Mexican War. Long before the Euro-Americans "discovered" the road to Santa Fe, Native Americans had traveled over roughly the same route on trading, hunting, and raiding expeditions. The first American to travel the trail was William Becknell, who in 1821 led a party of traders to Santa Fe. Over the next few years many wagon caravans followed Becknell's route to and from Santa Fe and Missouri.

In 1825, an official government survey of the Santa Fe Trail was completed by George C. Sibley. In order to insure good relations with the Osage Indians along the route, a treaty was signed in August, 1825 in Council Grove. It gave Americans and Mexicans free passage along the Santa Fe Trail through Osage territory in exchange for trade goods valued at eight hundred dollars. A few days later, the Kaw Indians signed a similar treaty near present-day McPherson, KS.

About two-thirds of the trail's eight hundred-mile-length crosses through Kansas. Thousands of individual and freighting company wagons traveled in this region from 1821 to1866. By 1842, caravans of fifty to sixty wagons each were hauling $130,000 in goods over the Trail each season. Pulled by oxen and mules, the heavy freight trains traveled three or four abreast for better protection from the Indians. The ruts they left made the trails easy to follow.

Normally, it took six to eight weeks to get from Missouri to Santa Fe with the wagon trains averaging twelve to fifteen miles a day. In 1848, on a bet, French-Canadian Francis Aubry set out to prove that it was possible to take three caravans to Santa Fe in one season. His shortest trip from Santa Fe to Independence took only five days and sixteen hours, but he ruined at least six horses.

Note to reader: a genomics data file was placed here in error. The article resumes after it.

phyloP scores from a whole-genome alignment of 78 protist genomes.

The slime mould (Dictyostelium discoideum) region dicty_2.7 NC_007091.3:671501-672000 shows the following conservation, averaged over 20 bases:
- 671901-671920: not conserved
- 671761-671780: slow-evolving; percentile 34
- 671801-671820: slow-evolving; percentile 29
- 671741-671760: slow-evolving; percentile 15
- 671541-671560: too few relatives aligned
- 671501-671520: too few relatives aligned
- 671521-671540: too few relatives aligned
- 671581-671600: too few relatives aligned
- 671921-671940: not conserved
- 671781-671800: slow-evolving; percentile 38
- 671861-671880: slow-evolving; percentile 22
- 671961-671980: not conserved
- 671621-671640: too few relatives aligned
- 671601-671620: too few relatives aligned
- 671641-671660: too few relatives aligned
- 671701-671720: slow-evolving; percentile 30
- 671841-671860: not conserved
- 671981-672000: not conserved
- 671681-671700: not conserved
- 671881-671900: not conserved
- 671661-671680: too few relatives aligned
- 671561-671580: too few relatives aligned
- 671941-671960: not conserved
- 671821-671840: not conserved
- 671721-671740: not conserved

Trade flowed both ways on the trail - manufactured goods, especially cloth flowed into New Mexico in exchange for silver, wool, and donkeys which traders took back east.

In 1880, the Atchison, Topeka and Santa Fe Railroad reached Santa Fe, thus ending the Santa Fe Trail Era.

Historical Council Grove

"During our delay at the Council Grove, the laborers were employed in procuring timber for axle-trees and other wagon repairs, of which a supply is always laid in before leaving this region of substantial growths; for henceforward there is no wood on the route fit for these purposes. . ."

–from Commerce of the Prairies
by Josiah Gregg

Council Grove is one of the most historic communities in Kansas. It was named by U.S. Commission George C. Sibley in August 1825. Sibley met with the chiefs of the Big and Little Bands of the Osage Indians in the large grove of hardwood timber on the east bank of the Neosho River about three hundred yards from where the Santa Fe Trail crossed this stream. Here the Osage leaders signed a treaty granting free and safe passage to Euro-Americans on the Santa Fe Trail. Sibley stated in his diary: "I suggested the propriety of naming the place ‘Council Grove’ which was agreed to."